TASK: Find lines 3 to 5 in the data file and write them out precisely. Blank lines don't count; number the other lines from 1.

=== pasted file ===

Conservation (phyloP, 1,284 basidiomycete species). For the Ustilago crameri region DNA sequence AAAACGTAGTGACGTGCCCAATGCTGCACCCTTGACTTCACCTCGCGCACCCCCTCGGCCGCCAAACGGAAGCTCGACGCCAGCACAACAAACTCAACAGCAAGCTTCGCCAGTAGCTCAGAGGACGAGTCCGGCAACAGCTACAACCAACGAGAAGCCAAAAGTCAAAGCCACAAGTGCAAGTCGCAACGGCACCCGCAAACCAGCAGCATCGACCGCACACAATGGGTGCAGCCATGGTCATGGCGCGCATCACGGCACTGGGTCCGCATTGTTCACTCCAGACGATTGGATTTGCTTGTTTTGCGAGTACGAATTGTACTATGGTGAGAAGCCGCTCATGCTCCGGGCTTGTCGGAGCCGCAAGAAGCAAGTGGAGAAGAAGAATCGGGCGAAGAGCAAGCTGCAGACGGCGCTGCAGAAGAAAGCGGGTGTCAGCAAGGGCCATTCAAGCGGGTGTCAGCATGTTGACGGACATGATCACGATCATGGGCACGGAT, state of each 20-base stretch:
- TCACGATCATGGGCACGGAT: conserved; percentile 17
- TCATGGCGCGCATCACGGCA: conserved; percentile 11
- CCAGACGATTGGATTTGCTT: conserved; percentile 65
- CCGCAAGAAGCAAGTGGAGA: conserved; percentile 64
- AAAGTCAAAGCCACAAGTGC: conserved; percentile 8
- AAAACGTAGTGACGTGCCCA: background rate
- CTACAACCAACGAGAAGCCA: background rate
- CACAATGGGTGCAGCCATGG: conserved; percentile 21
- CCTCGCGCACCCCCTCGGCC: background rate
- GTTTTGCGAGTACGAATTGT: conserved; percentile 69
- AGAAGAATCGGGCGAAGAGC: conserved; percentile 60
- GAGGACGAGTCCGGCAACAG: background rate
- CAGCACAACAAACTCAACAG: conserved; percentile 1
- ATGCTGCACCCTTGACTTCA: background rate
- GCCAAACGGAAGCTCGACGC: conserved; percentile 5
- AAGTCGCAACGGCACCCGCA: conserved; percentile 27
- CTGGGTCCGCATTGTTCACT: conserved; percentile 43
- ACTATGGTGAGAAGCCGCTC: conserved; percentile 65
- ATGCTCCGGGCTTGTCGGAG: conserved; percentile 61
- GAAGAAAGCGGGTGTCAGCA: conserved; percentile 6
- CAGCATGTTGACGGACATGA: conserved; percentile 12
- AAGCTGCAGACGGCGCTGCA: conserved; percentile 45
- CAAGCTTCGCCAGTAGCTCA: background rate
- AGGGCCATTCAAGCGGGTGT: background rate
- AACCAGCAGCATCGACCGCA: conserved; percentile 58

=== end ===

- TCATGGCGCGCATCACGGCA: conserved; percentile 11
- CCAGACGATTGGATTTGCTT: conserved; percentile 65
- CCGCAAGAAGCAAGTGGAGA: conserved; percentile 64